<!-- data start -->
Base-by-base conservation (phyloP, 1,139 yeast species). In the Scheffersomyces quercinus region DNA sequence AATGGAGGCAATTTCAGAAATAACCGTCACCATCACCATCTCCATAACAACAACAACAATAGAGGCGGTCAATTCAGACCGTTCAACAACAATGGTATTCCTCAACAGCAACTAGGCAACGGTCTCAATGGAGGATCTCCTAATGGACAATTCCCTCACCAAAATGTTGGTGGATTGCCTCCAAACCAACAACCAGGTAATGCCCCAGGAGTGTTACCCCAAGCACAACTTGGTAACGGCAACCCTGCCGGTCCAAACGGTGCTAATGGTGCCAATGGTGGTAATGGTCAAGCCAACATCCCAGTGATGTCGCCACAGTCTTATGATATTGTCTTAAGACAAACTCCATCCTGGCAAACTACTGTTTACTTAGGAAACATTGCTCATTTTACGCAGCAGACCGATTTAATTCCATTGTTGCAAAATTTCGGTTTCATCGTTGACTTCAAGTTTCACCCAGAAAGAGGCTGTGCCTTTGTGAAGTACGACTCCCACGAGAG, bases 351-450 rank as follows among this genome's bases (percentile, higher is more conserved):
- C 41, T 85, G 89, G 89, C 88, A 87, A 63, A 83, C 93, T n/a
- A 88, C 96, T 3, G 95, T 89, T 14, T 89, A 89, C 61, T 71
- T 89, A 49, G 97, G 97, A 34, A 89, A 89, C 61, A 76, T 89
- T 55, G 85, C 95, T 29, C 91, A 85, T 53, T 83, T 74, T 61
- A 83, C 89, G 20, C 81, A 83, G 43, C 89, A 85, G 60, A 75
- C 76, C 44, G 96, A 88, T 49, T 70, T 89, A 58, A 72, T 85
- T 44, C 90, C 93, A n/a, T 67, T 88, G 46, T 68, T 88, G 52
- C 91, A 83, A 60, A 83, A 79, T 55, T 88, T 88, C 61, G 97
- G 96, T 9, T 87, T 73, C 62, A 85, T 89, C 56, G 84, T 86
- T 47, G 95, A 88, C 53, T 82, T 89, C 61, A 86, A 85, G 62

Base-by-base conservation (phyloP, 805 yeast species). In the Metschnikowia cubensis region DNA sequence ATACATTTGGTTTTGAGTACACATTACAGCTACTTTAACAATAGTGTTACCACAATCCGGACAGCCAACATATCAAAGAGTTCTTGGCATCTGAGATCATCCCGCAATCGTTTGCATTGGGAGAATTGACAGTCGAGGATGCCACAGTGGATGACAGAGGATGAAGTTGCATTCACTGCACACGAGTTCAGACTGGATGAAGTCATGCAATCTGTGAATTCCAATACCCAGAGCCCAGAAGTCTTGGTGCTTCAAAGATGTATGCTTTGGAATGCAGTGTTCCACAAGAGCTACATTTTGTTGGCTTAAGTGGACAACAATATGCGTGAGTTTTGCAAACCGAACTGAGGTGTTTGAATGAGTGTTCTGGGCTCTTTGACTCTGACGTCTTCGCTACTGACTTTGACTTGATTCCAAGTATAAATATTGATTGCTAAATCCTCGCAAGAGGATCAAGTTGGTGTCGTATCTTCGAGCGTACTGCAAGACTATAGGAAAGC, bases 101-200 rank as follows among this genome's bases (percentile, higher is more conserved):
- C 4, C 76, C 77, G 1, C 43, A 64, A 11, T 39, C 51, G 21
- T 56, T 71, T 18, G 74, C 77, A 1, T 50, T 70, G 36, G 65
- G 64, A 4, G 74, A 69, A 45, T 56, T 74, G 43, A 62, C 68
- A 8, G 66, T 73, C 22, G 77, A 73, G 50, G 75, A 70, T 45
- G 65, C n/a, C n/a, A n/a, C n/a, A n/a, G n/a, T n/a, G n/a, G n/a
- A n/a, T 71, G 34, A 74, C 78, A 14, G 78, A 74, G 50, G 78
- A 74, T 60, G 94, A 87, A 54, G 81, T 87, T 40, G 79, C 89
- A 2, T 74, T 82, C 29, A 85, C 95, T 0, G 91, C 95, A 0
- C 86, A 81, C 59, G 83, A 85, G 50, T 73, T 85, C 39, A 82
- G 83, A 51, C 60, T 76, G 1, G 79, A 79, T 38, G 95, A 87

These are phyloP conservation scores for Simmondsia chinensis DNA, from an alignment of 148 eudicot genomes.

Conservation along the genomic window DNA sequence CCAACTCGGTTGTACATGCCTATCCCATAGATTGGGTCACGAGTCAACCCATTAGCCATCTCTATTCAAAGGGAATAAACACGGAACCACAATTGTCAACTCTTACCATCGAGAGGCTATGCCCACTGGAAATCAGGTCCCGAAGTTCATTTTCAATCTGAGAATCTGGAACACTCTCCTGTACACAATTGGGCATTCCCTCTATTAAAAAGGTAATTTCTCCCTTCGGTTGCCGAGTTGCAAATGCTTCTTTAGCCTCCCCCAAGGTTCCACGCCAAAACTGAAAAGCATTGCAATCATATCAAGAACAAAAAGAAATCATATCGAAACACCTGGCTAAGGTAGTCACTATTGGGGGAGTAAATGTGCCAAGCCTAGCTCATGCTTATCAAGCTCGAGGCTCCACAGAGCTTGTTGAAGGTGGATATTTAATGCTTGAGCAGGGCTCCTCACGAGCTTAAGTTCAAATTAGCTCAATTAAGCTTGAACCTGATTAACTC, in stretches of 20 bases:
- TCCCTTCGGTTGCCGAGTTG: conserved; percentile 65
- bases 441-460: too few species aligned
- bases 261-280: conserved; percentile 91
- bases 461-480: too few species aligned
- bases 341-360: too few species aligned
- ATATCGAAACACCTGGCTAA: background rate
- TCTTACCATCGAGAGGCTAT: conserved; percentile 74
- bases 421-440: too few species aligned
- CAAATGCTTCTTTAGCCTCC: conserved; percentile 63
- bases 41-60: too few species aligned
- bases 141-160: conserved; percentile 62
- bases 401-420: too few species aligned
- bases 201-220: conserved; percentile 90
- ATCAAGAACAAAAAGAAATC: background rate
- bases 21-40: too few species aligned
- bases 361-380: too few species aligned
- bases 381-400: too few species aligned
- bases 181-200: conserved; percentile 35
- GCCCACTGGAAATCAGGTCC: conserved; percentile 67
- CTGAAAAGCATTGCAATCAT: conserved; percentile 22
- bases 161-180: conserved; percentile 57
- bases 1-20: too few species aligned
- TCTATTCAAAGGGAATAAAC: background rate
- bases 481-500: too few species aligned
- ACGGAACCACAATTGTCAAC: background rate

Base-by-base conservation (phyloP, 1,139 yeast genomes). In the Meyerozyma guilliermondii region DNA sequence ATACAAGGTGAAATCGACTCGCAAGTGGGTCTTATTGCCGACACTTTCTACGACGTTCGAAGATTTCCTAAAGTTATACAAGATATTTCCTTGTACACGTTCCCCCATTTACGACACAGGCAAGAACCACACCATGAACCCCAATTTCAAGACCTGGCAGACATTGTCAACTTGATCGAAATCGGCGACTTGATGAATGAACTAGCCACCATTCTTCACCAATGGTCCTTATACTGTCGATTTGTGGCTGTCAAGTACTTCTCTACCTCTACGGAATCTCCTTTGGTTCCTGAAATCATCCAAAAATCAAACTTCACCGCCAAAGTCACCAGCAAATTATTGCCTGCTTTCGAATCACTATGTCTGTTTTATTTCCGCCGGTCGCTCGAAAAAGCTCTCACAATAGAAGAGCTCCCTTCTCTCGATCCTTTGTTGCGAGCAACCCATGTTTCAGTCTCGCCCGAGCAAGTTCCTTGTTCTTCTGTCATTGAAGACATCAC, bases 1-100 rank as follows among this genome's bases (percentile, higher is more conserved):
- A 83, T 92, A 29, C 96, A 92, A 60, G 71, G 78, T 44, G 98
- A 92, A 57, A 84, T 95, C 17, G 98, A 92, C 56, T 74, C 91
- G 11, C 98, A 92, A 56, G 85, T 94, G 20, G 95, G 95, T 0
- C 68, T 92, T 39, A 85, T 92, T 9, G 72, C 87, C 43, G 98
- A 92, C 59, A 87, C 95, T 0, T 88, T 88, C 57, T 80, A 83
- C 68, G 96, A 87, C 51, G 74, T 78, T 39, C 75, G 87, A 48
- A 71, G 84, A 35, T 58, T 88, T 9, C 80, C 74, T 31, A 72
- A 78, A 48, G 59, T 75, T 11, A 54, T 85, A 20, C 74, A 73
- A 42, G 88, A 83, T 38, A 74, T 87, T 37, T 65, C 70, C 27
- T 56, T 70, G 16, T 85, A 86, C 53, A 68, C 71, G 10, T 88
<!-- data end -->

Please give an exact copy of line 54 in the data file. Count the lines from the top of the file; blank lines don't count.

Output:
- C 68, T 92, T 39, A 85, T 92, T 9, G 72, C 87, C 43, G 98